CAYCE (WACH) -- As lawmakers prepare to reconsider giving Amazon.com a tax break, Cayce leaders are asking residents to get involved.
In a message addressed to the city's residents, the mayor, mayor pro-tem and two council members urge those who want the Amazon jobs added to the local economy to contact their legislators.
"I and the undersigned Council members are writing to ask you to make a phone call or send an email today to your local Legislators to let them know that you would like them to do ALL they can to bring Amazon here." Mayor Elise Partin says. Click here to read the entire letter.
The say the plans would create over 1,200 full-time jobs.
Thursday, House Majority Leader Kenny Bingham said he will bring a sales tax break for the online retailer back up for debate on the House floor next week.
Amazon coming here brings alot of money to our state and it brings alot of money to the Midlands and certainly our area in Cayce," says Mayor Partin.Related Stories... Amazon tax deal to get another chance Haley makes third big SC jobs announcement after losing Amazon Amazon considers dumping out of Tenn. deal over lack of tax break
The vote would come three weeks after the House rejected the five-year sales tax exemption that Amazon sought to open the warehouse in Lexington County. The break was negotiated under former Gov. Mark Sanford but opposed by Gov. Nikki Haley and tea party activists.
"We just feel like it's an issue of fairness. Small businesses have to collect sales tax at point of purchase. We think online retailers should do the same thing. It's better for fair and equal competition," says Brian Flynn, SC Alliance for Main Street Fairness.
Bingham says many legislators have asked him to try again. The Republican from Lexington County says some legislators who voted against the deal thought the Seattle-based company was bluffing.
Amazon abandoned plans hours after the vote. Company vice president Paul Misener said he didn't expect negotiations with lawmakers to continue.
Supporters have said South Carolina needed to honor the deal made by the Commerce Department under Sanford. They said it would otherwise give the state a reputation of not keeping its commitments, and hurt the state's ability to attract employers in the future.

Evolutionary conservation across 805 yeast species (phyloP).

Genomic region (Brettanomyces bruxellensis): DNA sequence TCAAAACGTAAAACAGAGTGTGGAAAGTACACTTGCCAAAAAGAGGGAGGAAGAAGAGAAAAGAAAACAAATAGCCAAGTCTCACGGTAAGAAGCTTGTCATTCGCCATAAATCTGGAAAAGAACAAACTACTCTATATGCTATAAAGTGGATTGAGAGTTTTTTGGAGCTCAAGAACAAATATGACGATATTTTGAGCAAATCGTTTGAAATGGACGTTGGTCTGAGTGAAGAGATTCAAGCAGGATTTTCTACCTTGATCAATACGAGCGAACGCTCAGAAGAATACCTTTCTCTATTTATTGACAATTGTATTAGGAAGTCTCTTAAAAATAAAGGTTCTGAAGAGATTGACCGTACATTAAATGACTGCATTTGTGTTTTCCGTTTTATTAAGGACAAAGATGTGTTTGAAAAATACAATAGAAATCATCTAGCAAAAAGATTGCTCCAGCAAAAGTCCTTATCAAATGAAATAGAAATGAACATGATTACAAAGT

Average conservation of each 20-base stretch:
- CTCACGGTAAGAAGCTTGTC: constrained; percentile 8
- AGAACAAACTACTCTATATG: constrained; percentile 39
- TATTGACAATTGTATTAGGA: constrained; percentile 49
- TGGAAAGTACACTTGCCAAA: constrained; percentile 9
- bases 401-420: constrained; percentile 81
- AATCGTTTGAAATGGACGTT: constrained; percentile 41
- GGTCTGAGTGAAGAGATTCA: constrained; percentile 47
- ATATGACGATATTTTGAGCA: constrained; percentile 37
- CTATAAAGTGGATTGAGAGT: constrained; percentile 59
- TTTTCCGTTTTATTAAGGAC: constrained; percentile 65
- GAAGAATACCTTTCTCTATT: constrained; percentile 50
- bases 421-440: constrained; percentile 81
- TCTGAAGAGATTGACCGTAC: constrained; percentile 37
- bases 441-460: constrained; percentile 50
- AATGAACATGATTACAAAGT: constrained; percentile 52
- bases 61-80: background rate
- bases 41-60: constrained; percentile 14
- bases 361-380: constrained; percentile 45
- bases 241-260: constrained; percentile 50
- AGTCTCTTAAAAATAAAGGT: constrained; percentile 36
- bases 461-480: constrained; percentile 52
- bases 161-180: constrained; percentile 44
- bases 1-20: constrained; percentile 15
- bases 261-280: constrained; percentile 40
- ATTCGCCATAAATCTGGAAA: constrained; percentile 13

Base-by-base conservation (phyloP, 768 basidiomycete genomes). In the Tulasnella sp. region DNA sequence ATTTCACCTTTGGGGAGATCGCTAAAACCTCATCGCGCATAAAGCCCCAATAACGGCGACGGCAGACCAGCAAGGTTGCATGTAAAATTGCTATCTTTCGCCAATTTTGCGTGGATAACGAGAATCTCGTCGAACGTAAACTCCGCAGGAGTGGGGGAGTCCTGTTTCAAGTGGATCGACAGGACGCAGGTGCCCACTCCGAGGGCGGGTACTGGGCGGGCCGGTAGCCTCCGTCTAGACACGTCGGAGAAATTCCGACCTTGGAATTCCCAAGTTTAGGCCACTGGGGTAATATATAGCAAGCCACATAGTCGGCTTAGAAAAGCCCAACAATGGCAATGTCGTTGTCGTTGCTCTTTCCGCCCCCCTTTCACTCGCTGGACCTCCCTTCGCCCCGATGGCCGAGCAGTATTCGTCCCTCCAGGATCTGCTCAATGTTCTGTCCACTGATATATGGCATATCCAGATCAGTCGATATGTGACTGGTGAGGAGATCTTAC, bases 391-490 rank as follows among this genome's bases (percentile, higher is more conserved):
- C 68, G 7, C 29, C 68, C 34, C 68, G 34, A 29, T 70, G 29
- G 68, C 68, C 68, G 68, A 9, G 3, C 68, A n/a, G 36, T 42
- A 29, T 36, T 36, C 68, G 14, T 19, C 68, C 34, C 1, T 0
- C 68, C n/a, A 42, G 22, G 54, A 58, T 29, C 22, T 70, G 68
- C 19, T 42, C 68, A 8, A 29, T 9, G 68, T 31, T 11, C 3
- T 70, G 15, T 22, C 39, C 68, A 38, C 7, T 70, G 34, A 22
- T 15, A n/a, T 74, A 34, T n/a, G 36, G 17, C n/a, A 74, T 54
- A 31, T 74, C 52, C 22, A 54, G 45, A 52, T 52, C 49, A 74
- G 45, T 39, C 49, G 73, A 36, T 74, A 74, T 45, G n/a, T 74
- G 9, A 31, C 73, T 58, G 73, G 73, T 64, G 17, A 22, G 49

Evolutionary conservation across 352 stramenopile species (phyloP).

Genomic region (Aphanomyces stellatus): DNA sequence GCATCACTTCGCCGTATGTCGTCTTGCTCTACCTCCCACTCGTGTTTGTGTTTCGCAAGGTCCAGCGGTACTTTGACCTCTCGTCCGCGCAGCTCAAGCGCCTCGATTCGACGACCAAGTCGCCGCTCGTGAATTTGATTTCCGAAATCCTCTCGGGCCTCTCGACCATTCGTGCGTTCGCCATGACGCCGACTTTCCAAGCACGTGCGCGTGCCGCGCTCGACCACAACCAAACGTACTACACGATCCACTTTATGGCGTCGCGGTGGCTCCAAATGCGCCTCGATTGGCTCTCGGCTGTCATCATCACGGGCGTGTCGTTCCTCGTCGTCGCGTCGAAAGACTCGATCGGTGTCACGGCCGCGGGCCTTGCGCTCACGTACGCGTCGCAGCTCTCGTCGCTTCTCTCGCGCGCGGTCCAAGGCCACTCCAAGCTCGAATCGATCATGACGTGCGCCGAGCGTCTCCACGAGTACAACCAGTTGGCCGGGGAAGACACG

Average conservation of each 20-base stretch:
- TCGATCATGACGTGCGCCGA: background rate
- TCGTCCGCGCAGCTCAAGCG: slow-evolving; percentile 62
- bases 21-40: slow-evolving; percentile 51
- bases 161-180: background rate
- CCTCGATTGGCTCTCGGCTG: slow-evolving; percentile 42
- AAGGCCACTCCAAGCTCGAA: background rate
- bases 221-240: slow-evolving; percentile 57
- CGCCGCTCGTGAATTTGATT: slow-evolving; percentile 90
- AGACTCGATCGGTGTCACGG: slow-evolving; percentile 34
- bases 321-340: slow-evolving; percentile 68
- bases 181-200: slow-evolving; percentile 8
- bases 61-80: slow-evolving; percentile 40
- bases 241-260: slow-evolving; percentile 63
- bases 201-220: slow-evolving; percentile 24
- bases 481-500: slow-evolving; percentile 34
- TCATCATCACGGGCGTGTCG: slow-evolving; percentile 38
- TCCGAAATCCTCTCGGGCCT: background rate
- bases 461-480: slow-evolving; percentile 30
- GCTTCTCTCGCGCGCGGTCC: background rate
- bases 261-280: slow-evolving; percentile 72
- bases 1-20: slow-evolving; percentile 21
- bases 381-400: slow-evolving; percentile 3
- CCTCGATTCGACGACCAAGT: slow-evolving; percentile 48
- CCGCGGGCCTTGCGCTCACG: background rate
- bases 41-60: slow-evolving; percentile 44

Mayor Partin says the Amazon distribution center would not only help the local economy, but schools in the Cayce area.
"There's five school districts in this area that will get a million dollars just the first year and over the life get $13.2 million dollars, that matters. Our school districts are scrambling to try to keep teachers," says Mayor Partin.
Gov. Nikki Haley says she's focused on keeping a fair market in our state and keeping the companies that are here happy.
Since the announcement that the deal will be reconsidered by the House, the group Stand With Main Street is reviving their campaign to urge lawmakers to block the tax break. The group, backed by hundreds of businesses, including Wal-Mart, originally launched the campaign during the first debate. Click here to see their new ad.
Amazon also pulled out of plans for a Texas expansion over the same sales tax debate. They're considering the same in Tennessee. However, the company announced Monday it is building a new distribution center in Indiana this summer. Indiana does not require Amazon to collect state sales tax on in-state purchases.
"The issue really is an interstate commerce issue," Lexington Mayor Randy Halfacre explains. "It's really an issue that needs to be dealt with by Congress. Unfortunately, it's bringing about a lot of controversy.
Since Amazon made the decision not to come to South Carolina, Haley has announced three major additions of jobs including a Lexington County Michelin expansion, opening of new Wal-Mart stores across the state and an organic food manufacturer bringing a plant to the Upstate.
If lawmakers approve a tax deal for Amazon a second time around to bring a distribution center to the Midlands, do you think the online giant will agree to come back? Vote in our poll and leave a comment below to weigh in.
(The Associated Press contributed to this report.)